Musician Happy Traum knew Dylan back in the 60s and also recorded exclusive tracks with him for the second volume of his Greatest Hits, released in 1971. Here he shares his thoughts and memories.
Do you remember the first time you met Bob Dylan?
I was first introduced to Bob in 1962 by our mutual friend, Gil Turner. I don't remember precisely, but it's possible that our first meeting was at Gil’s apartment, at a party where we were all sitting around swapping songs. Some underground tapes were made that day that have long been called The Banjo Tapes. I remember Bob singing If I Had to Go It Again I’d Do It All Over You, as well as a song that has since been covered several times, I’m A-Walking Down the Line. Please note that my chronology might be off a little. It’s been a long time…
What are some of the best memories of those early days on the folk scene, duetting with Dylan and recording his Blowin' in the Wind?
The session at which I recorded Blowin' in the Wind, with my group the New World Singers, was a memorable one for me. I was in a professional recording studio for the first time in my life and there, in the same room, were Bob Dylan (aka Blind Boy Grunt), Phil Ochs, Pete Seeger, the Freedom Singers, Peter LaFarge, Mark Spoelstra and, of course, the New World Singers. This was early in 1963. Bob had taught our group Blowin' in the Wind and we were singing it at Gerdes Folk City and other venues, but very few people had heard the song at this point. It may have already been published in Broadsides Magazine, but that’s easy to document. In any case, Bob was very happy to have us do the recording, which was, to the best of my knowledge, the first time it ever appeared on record. This was also the session where Bob taught me Let Me Die in My Footsteps. He pulled out a piece of paper with the lyrics at the session, we went into the hallway and practiced it for about 10 minutes, and then we stepped in front of the microphone and played and sang it together. That was a pretty exciting day for me.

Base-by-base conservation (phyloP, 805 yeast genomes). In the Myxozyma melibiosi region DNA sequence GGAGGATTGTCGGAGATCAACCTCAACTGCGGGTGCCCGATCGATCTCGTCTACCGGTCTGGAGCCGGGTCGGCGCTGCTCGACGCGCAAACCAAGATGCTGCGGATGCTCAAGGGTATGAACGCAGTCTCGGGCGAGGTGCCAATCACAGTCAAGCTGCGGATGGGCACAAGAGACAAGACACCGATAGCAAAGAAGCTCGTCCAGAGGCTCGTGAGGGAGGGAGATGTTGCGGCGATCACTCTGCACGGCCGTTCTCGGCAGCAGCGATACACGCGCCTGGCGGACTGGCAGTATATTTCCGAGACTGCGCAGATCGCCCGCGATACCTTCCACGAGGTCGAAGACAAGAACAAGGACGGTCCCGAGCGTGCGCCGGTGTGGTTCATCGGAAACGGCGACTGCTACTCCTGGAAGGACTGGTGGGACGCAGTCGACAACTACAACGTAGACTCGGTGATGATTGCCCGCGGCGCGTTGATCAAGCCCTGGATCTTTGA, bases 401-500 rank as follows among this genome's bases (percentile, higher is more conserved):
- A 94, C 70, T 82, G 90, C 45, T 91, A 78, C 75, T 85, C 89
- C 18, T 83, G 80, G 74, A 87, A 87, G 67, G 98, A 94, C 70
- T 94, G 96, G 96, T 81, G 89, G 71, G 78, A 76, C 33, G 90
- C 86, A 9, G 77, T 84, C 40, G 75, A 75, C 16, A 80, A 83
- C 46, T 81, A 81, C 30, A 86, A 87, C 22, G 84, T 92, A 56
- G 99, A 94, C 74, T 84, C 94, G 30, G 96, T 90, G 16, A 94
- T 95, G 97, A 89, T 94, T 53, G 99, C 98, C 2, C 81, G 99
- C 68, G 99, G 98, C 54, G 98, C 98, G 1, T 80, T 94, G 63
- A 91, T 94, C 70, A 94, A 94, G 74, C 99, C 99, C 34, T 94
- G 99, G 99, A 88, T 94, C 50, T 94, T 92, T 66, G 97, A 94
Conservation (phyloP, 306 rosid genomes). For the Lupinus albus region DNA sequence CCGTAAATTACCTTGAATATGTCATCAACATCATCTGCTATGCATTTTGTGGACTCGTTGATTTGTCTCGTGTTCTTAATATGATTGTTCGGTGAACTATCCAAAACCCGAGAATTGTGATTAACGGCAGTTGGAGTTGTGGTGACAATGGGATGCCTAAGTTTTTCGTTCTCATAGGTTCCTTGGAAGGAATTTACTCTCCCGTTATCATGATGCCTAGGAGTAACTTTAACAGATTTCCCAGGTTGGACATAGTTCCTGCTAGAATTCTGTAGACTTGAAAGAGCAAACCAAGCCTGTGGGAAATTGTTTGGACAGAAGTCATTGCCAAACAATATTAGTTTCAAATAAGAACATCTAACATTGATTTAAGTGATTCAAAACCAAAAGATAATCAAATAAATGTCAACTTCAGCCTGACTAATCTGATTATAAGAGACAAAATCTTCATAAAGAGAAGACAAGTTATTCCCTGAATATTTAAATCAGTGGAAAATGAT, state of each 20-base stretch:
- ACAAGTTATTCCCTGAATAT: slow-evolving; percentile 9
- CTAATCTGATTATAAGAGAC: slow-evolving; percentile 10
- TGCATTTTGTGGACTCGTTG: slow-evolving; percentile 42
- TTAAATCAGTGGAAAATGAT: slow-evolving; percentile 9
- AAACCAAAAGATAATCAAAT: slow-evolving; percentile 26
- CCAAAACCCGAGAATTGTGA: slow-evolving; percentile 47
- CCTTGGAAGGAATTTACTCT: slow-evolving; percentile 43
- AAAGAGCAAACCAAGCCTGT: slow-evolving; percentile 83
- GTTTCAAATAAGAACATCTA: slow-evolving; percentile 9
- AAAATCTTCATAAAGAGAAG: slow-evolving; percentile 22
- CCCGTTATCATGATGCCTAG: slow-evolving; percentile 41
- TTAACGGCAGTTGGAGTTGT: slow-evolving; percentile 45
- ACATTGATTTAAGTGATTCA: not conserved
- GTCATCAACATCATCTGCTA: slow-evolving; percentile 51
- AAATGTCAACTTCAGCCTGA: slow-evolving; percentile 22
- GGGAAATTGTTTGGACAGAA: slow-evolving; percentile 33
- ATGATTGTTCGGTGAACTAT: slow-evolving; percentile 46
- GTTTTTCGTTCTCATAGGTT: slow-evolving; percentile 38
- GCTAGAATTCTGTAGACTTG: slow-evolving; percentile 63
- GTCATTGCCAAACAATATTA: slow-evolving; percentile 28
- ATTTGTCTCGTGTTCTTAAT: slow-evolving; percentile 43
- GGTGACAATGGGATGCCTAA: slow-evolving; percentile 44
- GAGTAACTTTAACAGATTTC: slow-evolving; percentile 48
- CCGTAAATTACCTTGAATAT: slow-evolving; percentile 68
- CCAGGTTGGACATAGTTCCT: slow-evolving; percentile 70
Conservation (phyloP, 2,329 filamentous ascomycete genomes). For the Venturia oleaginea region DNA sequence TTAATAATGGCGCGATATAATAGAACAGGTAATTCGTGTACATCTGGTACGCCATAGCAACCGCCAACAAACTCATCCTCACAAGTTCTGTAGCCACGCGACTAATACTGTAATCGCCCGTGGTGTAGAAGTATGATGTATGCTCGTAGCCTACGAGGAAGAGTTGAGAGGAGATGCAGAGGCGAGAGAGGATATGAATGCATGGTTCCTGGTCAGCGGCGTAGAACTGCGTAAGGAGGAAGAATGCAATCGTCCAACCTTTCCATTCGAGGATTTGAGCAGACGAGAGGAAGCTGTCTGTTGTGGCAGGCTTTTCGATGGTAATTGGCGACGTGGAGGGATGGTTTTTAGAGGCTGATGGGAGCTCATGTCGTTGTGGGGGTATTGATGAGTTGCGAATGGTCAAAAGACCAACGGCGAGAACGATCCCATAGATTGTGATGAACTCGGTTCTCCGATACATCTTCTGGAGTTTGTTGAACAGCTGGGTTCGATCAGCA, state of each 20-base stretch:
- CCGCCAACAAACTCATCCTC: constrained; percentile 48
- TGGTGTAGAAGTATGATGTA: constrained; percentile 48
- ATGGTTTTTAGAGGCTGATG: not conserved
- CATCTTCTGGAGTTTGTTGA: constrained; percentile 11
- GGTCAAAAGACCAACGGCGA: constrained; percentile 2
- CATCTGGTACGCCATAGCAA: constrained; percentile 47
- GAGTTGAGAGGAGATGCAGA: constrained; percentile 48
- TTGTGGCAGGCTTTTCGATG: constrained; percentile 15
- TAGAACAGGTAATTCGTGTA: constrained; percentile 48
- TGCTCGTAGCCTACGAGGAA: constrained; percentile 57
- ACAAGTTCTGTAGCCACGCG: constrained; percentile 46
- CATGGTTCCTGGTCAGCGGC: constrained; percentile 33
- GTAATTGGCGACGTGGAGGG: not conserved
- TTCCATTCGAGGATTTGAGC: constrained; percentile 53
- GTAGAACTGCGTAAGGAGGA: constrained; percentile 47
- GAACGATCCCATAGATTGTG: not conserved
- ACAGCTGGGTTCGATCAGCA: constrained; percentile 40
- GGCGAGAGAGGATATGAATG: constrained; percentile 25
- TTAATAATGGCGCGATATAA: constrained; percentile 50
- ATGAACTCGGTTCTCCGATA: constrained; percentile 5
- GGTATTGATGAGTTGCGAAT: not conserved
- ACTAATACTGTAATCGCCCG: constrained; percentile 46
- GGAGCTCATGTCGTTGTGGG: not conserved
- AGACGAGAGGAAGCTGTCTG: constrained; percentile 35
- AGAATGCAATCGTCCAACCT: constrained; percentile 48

You stayed friends with Bob didn't you?
I had moved to Woodstock, NY with my family in 1966 and Bob lived right up the road from where we were staying. He was recuperating from his accident and was keeping a low profile, but he remembered us well from our NYC days so we became reacquainted and good friends. We played music together at his house and at mine, our kids played with his, and we spent quite a bit of family time together.
You ended up recording again with Bob for the Greatest Hits 2 album. How did this come about?
One day, in 1971, he called me and asked me if I would come into New York City with a banjo, a guitar and a bass. So, of course, I took the bus to New York with all my gear and met him at the Columbia Studios. As I remember, Bob and his family had recently moved to the city and he was living on MacDougal Street. It was an evening session. Bob, the sound engineer and I were the only ones in the building. We recorded four tracks, three of which later appeared on his Greatest Hits, Volume 2 album. The fourth one, Only a Hobo, came out just last year, on Bob's Another Self Portrait box set.